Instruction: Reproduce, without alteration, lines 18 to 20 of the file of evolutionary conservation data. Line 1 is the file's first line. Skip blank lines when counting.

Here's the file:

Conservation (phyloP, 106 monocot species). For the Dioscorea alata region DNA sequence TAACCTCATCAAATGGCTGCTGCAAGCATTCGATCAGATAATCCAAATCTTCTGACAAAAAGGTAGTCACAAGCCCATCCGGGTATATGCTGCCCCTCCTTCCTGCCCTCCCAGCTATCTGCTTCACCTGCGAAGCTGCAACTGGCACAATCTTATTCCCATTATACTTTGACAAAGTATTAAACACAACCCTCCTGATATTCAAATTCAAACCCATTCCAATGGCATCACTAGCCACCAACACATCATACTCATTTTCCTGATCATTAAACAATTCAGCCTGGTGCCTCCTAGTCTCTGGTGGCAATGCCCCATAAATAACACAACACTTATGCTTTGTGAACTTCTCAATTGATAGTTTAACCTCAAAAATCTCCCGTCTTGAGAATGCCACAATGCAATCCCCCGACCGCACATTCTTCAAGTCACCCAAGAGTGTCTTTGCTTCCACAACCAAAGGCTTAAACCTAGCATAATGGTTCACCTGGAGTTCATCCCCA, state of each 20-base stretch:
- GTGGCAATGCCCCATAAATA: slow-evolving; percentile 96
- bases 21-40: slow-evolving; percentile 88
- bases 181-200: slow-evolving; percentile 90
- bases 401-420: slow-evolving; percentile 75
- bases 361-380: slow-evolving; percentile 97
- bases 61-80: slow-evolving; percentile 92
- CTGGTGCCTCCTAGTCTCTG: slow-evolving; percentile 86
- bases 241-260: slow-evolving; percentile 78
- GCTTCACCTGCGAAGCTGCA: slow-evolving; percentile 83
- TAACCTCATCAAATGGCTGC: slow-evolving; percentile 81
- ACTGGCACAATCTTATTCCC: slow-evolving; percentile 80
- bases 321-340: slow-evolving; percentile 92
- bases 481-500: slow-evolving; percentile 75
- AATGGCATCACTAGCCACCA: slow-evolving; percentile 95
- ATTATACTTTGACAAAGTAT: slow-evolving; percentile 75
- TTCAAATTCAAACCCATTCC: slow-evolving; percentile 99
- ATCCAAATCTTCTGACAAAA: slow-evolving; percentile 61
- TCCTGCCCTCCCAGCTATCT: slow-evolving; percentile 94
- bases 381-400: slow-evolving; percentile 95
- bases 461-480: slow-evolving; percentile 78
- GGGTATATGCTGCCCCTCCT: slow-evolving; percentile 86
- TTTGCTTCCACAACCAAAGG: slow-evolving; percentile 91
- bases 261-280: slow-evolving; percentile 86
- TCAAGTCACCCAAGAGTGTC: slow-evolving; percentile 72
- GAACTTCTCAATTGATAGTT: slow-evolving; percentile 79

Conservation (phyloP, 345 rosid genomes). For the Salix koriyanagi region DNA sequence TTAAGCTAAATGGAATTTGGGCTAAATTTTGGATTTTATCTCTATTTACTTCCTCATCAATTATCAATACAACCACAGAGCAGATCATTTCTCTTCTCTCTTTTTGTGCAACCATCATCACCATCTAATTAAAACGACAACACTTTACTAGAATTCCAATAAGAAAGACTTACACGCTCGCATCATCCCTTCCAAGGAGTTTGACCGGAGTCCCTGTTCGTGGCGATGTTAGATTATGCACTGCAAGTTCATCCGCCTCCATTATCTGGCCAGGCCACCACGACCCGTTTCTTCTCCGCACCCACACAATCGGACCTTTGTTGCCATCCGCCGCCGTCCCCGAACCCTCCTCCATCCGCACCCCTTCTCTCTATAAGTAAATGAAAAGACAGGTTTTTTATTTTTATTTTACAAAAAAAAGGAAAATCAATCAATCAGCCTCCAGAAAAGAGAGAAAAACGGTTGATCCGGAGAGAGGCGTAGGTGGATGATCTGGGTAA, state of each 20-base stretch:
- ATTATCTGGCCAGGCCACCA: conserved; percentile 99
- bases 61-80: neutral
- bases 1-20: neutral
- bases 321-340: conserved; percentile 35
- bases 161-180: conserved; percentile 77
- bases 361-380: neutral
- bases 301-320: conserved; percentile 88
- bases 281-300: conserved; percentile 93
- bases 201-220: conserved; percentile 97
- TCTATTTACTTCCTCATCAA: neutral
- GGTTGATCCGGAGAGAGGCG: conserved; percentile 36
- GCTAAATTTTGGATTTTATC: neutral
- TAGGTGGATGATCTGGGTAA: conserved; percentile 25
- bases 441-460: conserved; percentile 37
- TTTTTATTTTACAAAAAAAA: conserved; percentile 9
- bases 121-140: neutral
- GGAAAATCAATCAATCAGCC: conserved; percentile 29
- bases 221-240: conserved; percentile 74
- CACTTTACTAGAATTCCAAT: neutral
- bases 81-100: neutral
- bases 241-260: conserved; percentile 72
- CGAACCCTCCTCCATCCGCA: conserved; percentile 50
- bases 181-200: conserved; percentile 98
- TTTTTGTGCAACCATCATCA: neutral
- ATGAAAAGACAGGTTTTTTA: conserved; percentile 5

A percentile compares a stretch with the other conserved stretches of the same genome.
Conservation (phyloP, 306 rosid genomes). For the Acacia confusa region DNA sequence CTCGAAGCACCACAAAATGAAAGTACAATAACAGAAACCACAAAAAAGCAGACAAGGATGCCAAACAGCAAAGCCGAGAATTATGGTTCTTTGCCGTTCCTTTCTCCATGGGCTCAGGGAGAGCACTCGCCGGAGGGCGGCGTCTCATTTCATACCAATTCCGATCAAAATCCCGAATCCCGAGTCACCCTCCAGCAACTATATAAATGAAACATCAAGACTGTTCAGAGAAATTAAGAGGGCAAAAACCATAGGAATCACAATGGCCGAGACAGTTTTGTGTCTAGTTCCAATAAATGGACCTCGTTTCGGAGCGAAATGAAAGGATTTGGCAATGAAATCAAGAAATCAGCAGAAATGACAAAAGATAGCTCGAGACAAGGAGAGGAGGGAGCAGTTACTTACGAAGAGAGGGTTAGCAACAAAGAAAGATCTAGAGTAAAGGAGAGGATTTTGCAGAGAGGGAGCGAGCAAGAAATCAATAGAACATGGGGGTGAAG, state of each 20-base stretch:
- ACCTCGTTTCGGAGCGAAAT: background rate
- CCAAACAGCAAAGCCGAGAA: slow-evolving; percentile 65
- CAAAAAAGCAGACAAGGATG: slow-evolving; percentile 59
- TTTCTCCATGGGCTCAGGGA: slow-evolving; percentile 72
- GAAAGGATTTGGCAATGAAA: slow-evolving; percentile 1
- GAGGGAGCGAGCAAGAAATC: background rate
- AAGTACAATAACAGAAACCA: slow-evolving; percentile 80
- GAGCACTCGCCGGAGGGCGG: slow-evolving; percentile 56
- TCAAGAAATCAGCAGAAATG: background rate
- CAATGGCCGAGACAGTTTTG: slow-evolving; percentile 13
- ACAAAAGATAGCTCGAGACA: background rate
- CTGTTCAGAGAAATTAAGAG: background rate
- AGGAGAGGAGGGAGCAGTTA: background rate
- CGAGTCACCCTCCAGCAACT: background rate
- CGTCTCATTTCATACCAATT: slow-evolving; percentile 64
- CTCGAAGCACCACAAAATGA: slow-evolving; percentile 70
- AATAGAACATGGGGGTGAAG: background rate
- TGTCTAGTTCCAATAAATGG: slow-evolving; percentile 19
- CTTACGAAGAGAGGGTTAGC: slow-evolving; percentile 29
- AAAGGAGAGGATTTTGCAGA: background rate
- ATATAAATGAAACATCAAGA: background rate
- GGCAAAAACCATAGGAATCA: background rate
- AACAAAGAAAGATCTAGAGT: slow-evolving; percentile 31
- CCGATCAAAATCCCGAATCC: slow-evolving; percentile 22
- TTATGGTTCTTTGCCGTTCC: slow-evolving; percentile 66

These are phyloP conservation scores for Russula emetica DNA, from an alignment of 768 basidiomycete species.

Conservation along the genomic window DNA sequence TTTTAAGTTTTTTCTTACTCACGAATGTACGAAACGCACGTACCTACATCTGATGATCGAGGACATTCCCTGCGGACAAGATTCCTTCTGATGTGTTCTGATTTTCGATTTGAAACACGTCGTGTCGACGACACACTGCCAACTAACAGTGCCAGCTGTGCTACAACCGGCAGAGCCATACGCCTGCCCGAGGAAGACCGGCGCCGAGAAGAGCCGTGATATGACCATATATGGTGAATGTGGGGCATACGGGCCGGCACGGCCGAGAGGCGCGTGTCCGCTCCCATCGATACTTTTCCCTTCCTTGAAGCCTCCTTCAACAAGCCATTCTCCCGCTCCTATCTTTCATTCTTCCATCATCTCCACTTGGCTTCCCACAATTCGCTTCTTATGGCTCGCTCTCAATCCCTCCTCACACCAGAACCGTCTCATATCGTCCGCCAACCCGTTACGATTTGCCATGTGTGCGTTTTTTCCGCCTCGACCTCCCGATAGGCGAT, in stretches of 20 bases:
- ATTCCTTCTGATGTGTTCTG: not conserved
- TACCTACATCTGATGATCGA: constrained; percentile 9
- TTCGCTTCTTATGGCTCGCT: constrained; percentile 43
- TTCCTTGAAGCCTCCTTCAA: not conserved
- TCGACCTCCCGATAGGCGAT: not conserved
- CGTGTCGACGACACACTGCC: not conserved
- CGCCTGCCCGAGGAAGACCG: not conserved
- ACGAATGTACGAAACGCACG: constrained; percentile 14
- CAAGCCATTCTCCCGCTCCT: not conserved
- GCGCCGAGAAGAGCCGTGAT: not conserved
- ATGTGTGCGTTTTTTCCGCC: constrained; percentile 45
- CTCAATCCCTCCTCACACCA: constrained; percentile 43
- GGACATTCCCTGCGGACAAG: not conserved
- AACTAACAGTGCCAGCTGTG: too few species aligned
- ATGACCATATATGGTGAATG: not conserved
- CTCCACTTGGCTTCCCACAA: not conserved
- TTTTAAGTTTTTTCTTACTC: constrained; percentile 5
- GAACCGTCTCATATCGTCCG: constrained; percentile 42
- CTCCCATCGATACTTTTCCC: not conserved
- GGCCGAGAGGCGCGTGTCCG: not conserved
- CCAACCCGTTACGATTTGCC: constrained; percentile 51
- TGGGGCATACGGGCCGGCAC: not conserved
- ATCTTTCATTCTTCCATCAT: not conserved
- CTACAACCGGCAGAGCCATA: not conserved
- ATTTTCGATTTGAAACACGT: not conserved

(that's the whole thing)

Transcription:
- ATCCAAATCTTCTGACAAAA: slow-evolving; percentile 61
- TCCTGCCCTCCCAGCTATCT: slow-evolving; percentile 94
- bases 381-400: slow-evolving; percentile 95